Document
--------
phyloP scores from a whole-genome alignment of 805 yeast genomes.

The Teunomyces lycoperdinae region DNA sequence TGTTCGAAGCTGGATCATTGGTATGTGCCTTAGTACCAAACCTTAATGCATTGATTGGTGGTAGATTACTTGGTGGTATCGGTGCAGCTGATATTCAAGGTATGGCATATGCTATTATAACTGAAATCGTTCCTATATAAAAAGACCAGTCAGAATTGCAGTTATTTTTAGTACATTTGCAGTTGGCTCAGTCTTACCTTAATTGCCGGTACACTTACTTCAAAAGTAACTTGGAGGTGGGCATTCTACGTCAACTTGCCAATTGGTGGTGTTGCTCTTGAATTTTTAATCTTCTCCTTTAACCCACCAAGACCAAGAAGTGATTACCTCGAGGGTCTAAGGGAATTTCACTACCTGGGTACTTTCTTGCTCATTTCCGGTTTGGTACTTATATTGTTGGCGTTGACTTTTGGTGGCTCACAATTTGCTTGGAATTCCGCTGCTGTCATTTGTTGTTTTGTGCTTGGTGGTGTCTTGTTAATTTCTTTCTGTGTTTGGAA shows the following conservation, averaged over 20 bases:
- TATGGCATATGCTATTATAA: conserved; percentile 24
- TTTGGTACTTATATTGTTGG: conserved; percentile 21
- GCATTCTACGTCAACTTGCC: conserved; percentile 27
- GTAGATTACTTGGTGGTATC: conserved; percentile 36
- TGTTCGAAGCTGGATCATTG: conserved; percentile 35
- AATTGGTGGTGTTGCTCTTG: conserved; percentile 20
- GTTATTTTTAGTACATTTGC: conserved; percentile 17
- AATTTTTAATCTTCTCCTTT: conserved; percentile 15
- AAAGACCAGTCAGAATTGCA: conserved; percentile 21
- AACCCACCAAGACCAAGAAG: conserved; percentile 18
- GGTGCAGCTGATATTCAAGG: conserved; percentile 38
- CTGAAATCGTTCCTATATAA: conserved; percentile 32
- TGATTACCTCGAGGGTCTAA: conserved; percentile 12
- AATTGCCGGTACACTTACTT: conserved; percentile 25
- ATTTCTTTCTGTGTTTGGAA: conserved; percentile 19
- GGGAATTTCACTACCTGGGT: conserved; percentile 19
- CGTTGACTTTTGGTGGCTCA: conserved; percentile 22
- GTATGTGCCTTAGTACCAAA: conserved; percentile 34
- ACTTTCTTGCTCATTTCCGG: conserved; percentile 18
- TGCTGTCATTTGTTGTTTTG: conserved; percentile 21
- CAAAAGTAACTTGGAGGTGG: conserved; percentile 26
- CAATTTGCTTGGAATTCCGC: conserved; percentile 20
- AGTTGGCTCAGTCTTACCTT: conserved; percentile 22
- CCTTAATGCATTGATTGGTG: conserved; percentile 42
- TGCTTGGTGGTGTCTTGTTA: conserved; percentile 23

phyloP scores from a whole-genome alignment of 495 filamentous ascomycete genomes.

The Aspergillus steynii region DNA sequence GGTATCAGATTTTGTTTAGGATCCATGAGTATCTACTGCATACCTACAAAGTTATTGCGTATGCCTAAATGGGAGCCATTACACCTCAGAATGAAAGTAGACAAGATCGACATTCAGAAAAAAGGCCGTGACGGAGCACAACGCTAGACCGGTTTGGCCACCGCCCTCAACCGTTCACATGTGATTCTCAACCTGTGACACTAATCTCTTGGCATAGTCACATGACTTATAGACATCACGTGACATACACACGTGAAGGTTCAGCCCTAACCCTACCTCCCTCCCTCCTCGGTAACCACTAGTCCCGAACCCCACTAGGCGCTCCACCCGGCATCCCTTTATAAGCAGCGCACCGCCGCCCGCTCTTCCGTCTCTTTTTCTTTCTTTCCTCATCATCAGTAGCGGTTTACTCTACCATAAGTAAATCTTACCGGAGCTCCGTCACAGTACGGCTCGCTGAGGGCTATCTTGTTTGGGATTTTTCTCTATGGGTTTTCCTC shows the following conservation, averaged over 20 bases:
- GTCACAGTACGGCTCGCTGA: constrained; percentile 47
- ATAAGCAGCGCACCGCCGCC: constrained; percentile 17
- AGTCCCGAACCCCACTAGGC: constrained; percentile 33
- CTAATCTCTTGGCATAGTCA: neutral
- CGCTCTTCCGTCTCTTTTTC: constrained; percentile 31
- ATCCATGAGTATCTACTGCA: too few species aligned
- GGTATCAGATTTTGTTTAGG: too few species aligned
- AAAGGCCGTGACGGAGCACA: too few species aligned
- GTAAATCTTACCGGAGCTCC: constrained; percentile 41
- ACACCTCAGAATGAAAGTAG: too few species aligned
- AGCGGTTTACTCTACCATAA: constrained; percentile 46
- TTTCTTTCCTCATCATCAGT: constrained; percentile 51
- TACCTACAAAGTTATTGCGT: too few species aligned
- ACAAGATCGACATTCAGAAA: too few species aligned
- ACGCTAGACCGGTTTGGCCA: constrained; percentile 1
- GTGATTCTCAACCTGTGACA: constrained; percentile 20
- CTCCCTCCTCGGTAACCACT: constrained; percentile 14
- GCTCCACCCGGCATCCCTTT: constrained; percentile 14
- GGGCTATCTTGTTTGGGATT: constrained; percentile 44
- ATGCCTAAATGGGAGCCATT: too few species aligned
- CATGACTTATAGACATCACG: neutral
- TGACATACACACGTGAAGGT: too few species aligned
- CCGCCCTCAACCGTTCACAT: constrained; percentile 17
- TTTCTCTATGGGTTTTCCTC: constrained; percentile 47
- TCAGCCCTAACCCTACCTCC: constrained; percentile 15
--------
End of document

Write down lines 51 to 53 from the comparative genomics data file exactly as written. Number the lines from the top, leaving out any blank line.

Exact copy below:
- TGACATACACACGTGAAGGT: too few species aligned
- CCGCCCTCAACCGTTCACAT: constrained; percentile 17
- TTTCTCTATGGGTTTTCCTC: constrained; percentile 47